A couple of questions regarding runtime generation of REGEXP's

Discussion in 'Perl Misc' started by sln@netherlands.com, Nov 3, 2008.

  1. Guest

    I'm probably going to use some wrong terms here but I
    hope to give enough detail that I can get a definative
    resolution to this, once and for all.

    Basically I'm writing a sub that wants to take a regular
    expression as a parameter. It then blindly operates on data,
    matching, and posible substitution.

    Apparently qr// will only function on the matching side, something like this:

    # works
    $rx = qr/\Q$sometext\E/s;
    $data =~ /$rx/;
    # or $data =~ $rx/

    But this:

    # does not work, no way no how
    $rx = qr{s/\Q$sometext\E/junk/g};
    $data =~ $rx;

    Even though qr{s/\Q$sometext\E/junk/g} will pass warnings and errors,
    even though the substitution is constant (ie, no runtime $1,$2, etc..)
    it never matches.

    I mean I could see a failure scenario if using $1.. on the substitution side
    because it breaks undefined'ness, but if its given a constant it should work IMO.
    And if it does compile, like the above does, it should work.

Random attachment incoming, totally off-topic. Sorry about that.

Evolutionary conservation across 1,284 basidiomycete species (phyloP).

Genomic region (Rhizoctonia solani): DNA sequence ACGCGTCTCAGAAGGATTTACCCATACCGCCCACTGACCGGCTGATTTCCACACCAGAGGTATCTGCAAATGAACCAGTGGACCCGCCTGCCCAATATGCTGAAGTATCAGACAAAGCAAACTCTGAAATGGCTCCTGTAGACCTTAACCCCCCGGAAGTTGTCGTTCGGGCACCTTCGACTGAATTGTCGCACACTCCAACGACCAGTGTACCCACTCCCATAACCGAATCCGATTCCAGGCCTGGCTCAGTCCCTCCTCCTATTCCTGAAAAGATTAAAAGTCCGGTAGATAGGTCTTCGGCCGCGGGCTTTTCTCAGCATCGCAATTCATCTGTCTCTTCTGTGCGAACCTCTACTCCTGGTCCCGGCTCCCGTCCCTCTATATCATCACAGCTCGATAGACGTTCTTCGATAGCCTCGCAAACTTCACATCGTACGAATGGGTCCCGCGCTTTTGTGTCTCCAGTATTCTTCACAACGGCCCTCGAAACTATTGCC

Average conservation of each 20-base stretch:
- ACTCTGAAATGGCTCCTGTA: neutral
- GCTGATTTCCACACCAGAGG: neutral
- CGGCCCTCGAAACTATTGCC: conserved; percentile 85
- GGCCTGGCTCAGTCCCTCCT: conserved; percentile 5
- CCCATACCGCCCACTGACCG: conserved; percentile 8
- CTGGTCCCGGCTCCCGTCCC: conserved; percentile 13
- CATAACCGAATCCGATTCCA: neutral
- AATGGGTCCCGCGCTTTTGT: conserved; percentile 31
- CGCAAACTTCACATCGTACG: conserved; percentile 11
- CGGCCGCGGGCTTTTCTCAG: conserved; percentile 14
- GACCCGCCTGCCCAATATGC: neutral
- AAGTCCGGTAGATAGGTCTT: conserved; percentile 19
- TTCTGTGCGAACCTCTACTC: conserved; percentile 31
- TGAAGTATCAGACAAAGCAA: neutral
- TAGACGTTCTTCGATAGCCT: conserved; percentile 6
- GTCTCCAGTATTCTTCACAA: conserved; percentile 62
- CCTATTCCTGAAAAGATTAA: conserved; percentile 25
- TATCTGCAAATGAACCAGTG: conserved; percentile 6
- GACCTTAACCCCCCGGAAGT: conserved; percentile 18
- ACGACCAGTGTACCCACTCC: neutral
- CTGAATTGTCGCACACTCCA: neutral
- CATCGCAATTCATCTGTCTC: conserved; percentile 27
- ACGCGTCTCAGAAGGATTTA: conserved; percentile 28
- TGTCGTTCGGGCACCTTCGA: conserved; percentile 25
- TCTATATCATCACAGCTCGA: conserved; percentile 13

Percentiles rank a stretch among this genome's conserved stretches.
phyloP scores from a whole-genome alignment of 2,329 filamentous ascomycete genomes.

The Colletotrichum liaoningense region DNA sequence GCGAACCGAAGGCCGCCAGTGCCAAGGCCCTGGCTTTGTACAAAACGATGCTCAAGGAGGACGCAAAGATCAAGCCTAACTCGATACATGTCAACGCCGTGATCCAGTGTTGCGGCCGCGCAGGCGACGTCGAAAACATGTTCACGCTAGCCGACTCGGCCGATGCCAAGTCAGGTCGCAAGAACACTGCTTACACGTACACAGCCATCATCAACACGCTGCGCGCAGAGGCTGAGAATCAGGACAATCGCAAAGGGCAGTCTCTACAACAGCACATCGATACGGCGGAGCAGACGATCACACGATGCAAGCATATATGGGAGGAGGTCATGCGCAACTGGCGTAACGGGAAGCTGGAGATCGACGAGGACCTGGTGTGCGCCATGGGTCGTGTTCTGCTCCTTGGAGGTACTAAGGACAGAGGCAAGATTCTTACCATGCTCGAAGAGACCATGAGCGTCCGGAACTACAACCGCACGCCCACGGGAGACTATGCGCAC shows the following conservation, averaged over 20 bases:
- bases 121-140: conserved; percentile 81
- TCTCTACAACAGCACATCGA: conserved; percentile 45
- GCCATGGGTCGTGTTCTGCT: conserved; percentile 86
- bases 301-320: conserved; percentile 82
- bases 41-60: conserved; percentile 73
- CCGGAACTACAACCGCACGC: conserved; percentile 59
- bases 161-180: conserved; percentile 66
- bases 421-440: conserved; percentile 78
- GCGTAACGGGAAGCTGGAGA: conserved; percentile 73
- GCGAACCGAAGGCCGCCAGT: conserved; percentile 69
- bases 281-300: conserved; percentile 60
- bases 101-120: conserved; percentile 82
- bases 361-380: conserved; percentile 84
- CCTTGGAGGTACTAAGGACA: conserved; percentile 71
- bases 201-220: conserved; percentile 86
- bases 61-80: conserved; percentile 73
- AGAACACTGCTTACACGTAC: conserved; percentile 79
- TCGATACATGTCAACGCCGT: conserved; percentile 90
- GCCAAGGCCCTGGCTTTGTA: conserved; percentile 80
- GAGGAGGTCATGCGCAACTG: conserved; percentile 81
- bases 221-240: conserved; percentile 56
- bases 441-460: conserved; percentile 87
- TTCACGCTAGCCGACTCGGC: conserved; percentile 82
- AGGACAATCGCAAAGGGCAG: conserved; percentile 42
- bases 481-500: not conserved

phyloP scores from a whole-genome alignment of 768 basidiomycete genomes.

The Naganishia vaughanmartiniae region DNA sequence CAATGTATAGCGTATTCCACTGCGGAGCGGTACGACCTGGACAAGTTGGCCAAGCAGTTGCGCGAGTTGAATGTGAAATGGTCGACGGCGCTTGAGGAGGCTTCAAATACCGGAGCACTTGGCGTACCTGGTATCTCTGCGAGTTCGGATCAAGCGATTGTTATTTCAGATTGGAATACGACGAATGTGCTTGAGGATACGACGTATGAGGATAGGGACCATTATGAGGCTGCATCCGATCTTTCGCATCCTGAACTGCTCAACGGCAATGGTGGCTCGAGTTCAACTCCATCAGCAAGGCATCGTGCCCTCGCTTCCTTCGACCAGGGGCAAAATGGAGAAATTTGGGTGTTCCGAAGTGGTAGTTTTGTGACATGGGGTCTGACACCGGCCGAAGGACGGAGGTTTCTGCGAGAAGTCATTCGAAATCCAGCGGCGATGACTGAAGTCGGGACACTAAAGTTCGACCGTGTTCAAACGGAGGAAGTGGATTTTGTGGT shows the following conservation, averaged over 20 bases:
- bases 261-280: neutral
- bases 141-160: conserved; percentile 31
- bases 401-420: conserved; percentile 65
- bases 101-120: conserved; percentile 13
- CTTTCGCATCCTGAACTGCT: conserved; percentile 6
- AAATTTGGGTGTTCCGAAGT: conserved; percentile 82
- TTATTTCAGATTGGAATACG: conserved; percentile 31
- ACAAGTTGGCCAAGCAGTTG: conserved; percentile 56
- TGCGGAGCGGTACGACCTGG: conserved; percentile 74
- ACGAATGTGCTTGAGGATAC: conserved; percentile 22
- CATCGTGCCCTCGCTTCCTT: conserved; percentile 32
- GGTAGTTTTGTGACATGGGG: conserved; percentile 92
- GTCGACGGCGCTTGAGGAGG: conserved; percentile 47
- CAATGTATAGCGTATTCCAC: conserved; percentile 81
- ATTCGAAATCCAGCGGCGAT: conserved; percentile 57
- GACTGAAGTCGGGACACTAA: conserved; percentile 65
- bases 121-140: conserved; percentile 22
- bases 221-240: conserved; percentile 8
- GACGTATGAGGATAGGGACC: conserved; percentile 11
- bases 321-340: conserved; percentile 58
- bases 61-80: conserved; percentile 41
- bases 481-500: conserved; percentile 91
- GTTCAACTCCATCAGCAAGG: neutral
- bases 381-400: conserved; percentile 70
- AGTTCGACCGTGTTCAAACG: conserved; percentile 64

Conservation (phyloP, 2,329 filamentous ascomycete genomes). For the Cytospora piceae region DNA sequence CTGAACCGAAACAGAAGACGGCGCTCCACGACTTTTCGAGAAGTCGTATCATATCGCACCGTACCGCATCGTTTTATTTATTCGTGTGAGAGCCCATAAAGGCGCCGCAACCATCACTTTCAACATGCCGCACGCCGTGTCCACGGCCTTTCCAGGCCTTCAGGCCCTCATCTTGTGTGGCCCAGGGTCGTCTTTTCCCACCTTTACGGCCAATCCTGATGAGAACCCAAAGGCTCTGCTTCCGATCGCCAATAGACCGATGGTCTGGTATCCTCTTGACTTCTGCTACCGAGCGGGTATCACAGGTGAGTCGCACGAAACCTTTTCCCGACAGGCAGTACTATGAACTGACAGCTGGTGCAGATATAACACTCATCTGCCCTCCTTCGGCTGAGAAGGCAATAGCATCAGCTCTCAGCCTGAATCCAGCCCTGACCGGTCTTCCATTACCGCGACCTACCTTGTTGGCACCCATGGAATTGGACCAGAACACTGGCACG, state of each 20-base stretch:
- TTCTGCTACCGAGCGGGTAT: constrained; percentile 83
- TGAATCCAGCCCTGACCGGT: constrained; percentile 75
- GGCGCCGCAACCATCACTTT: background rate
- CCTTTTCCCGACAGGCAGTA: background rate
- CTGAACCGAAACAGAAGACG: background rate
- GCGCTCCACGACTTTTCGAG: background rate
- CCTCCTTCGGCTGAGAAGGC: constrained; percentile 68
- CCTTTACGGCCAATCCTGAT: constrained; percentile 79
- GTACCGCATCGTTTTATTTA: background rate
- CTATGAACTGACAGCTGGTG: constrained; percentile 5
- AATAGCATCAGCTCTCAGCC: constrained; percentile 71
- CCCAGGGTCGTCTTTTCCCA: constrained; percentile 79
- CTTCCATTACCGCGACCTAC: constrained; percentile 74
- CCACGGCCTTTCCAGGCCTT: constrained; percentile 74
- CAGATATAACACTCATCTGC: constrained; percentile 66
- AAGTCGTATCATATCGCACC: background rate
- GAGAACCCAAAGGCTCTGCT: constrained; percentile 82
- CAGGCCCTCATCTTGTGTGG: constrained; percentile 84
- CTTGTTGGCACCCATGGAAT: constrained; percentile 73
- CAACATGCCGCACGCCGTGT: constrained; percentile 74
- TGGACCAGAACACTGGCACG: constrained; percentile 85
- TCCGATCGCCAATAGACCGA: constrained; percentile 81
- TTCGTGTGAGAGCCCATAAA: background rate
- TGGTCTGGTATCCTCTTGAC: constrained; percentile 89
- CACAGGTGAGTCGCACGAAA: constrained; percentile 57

The fall back is to use an eval "" where something like this is possible:

    $rx = "s/\\Q$sometext(.*?)\\E/junk\$1/g";
    $expression = "\$res = \$data =~ $rx";
    eval $expression;
    if ($res) {
    ...
    }

    But eval is 2 to 4 times slower.

    They only thing "dynamic" about the regualar expression above is the case of
    substitution of $1.. Surely this could be taken into account when say using
    the qr// construct couldn't it? Is it really breaking the rules, or would it
    factor down to an eval anyway in that case? But the constant substitution,
    I don't see why that can't work.

    Is there anyway possible the substitution side will work?

    TIA,
    sln
     
    , Nov 3, 2008
    #1
    1. Advertising

  2. On Mon, 03 Nov 2008 00:24:30 GMT,
    <> wrote:
    > I'm probably going to use some wrong terms here but I
    > hope to give enough detail that I can get a definative
    > resolution to this, once and for all.
    >
    > Basically I'm writing a sub that wants to take a regular
    > expression as a parameter. It then blindly operates on data,
    > matching, and posible substitution.
    >
    > Apparently qr// will only function on the matching side, something like this: